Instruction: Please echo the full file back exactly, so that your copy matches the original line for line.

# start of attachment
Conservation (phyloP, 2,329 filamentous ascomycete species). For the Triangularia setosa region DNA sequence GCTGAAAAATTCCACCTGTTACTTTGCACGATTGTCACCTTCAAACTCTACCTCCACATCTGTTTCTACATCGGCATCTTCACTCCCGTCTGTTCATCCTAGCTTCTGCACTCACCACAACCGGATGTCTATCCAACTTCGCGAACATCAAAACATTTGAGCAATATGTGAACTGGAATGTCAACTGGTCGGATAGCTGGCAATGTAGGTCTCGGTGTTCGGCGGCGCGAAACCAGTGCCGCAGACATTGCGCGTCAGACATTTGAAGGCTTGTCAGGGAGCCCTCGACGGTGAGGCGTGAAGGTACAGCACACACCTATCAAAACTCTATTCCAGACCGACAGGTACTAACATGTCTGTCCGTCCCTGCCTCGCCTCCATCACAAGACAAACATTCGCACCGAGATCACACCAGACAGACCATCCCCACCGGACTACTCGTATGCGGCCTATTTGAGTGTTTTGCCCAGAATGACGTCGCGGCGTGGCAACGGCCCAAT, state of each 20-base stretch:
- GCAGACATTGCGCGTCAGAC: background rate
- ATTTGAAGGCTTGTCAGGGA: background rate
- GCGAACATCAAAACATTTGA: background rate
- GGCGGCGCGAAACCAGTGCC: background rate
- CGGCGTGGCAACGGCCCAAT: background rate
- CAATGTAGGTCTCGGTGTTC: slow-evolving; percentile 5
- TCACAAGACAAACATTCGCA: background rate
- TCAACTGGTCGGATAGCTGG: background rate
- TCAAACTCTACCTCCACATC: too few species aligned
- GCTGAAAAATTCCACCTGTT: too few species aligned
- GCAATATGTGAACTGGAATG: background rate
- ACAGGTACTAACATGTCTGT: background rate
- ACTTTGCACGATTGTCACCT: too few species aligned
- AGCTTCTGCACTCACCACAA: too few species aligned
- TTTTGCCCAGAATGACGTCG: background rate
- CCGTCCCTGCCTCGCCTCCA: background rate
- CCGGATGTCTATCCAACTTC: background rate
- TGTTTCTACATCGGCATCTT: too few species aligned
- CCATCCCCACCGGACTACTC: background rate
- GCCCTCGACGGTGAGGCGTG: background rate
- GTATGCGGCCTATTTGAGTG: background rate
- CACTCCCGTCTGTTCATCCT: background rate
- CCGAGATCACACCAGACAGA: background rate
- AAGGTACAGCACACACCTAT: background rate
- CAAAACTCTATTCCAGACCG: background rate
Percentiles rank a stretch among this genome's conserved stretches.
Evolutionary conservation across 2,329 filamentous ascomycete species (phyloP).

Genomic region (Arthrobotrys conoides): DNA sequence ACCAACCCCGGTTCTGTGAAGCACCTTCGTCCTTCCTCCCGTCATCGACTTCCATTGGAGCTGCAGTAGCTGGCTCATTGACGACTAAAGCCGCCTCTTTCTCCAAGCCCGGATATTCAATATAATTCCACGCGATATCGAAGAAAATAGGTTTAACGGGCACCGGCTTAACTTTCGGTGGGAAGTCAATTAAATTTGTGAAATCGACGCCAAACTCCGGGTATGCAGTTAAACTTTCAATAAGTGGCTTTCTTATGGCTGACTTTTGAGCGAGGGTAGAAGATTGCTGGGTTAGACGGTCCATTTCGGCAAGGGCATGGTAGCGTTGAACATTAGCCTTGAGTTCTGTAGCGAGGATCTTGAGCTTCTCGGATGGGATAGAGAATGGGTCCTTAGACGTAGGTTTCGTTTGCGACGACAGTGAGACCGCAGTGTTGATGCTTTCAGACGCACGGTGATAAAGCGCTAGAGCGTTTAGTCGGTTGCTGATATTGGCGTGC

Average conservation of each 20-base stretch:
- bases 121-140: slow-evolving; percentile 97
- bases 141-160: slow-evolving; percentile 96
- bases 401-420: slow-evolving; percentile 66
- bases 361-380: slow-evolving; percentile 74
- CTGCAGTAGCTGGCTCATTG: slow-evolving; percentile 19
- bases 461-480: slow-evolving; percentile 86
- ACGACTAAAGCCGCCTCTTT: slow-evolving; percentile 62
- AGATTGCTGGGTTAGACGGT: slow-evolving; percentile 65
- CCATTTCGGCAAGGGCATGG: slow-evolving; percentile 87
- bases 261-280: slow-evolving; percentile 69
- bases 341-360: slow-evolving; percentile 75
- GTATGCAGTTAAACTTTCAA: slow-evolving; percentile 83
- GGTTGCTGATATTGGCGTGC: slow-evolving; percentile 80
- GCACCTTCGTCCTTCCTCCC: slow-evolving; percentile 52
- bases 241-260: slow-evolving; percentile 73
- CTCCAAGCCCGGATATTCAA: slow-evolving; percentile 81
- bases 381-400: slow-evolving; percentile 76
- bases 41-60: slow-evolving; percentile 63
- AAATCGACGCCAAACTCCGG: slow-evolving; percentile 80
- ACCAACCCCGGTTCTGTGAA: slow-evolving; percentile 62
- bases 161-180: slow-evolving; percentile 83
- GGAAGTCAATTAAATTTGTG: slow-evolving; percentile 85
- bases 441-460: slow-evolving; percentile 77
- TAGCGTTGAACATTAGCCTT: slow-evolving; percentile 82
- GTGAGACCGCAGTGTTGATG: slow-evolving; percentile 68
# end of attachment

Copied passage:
Conservation (phyloP, 2,329 filamentous ascomycete species). For the Triangularia setosa region DNA sequence GCTGAAAAATTCCACCTGTTACTTTGCACGATTGTCACCTTCAAACTCTACCTCCACATCTGTTTCTACATCGGCATCTTCACTCCCGTCTGTTCATCCTAGCTTCTGCACTCACCACAACCGGATGTCTATCCAACTTCGCGAACATCAAAACATTTGAGCAATATGTGAACTGGAATGTCAACTGGTCGGATAGCTGGCAATGTAGGTCTCGGTGTTCGGCGGCGCGAAACCAGTGCCGCAGACATTGCGCGTCAGACATTTGAAGGCTTGTCAGGGAGCCCTCGACGGTGAGGCGTGAAGGTACAGCACACACCTATCAAAACTCTATTCCAGACCGACAGGTACTAACATGTCTGTCCGTCCCTGCCTCGCCTCCATCACAAGACAAACATTCGCACCGAGATCACACCAGACAGACCATCCCCACCGGACTACTCGTATGCGGCCTATTTGAGTGTTTTGCCCAGAATGACGTCGCGGCGTGGCAACGGCCCAAT, state of each 20-base stretch:
- GCAGACATTGCGCGTCAGAC: background rate
- ATTTGAAGGCTTGTCAGGGA: background rate
- GCGAACATCAAAACATTTGA: background rate
- GGCGGCGCGAAACCAGTGCC: background rate
- CGGCGTGGCAACGGCCCAAT: background rate
- CAATGTAGGTCTCGGTGTTC: slow-evolving; percentile 5
- TCACAAGACAAACATTCGCA: background rate
- TCAACTGGTCGGATAGCTGG: background rate
- TCAAACTCTACCTCCACATC: too few species aligned
- GCTGAAAAATTCCACCTGTT: too few species aligned
- GCAATATGTGAACTGGAATG: background rate
- ACAGGTACTAACATGTCTGT: background rate
- ACTTTGCACGATTGTCACCT: too few species aligned
- AGCTTCTGCACTCACCACAA: too few species aligned
- TTTTGCCCAGAATGACGTCG: background rate
- CCGTCCCTGCCTCGCCTCCA: background rate
- CCGGATGTCTATCCAACTTC: background rate
- TGTTTCTACATCGGCATCTT: too few species aligned
- CCATCCCCACCGGACTACTC: background rate
- GCCCTCGACGGTGAGGCGTG: background rate
- GTATGCGGCCTATTTGAGTG: background rate
- CACTCCCGTCTGTTCATCCT: background rate
- CCGAGATCACACCAGACAGA: background rate
- AAGGTACAGCACACACCTAT: background rate
- CAAAACTCTATTCCAGACCG: background rate
Percentiles rank a stretch among this genome's conserved stretches.
Evolutionary conservation across 2,329 filamentous ascomycete species (phyloP).

Genomic region (Arthrobotrys conoides): DNA sequence ACCAACCCCGGTTCTGTGAAGCACCTTCGTCCTTCCTCCCGTCATCGACTTCCATTGGAGCTGCAGTAGCTGGCTCATTGACGACTAAAGCCGCCTCTTTCTCCAAGCCCGGATATTCAATATAATTCCACGCGATATCGAAGAAAATAGGTTTAACGGGCACCGGCTTAACTTTCGGTGGGAAGTCAATTAAATTTGTGAAATCGACGCCAAACTCCGGGTATGCAGTTAAACTTTCAATAAGTGGCTTTCTTATGGCTGACTTTTGAGCGAGGGTAGAAGATTGCTGGGTTAGACGGTCCATTTCGGCAAGGGCATGGTAGCGTTGAACATTAGCCTTGAGTTCTGTAGCGAGGATCTTGAGCTTCTCGGATGGGATAGAGAATGGGTCCTTAGACGTAGGTTTCGTTTGCGACGACAGTGAGACCGCAGTGTTGATGCTTTCAGACGCACGGTGATAAAGCGCTAGAGCGTTTAGTCGGTTGCTGATATTGGCGTGC

Average conservation of each 20-base stretch:
- bases 121-140: slow-evolving; percentile 97
- bases 141-160: slow-evolving; percentile 96
- bases 401-420: slow-evolving; percentile 66
- bases 361-380: slow-evolving; percentile 74
- CTGCAGTAGCTGGCTCATTG: slow-evolving; percentile 19
- bases 461-480: slow-evolving; percentile 86
- ACGACTAAAGCCGCCTCTTT: slow-evolving; percentile 62
- AGATTGCTGGGTTAGACGGT: slow-evolving; percentile 65
- CCATTTCGGCAAGGGCATGG: slow-evolving; percentile 87
- bases 261-280: slow-evolving; percentile 69
- bases 341-360: slow-evolving; percentile 75
- GTATGCAGTTAAACTTTCAA: slow-evolving; percentile 83
- GGTTGCTGATATTGGCGTGC: slow-evolving; percentile 80
- GCACCTTCGTCCTTCCTCCC: slow-evolving; percentile 52
- bases 241-260: slow-evolving; percentile 73
- CTCCAAGCCCGGATATTCAA: slow-evolving; percentile 81
- bases 381-400: slow-evolving; percentile 76
- bases 41-60: slow-evolving; percentile 63
- AAATCGACGCCAAACTCCGG: slow-evolving; percentile 80
- ACCAACCCCGGTTCTGTGAA: slow-evolving; percentile 62
- bases 161-180: slow-evolving; percentile 83
- GGAAGTCAATTAAATTTGTG: slow-evolving; percentile 85
- bases 441-460: slow-evolving; percentile 77
- TAGCGTTGAACATTAGCCTT: slow-evolving; percentile 82
- GTGAGACCGCAGTGTTGATG: slow-evolving; percentile 68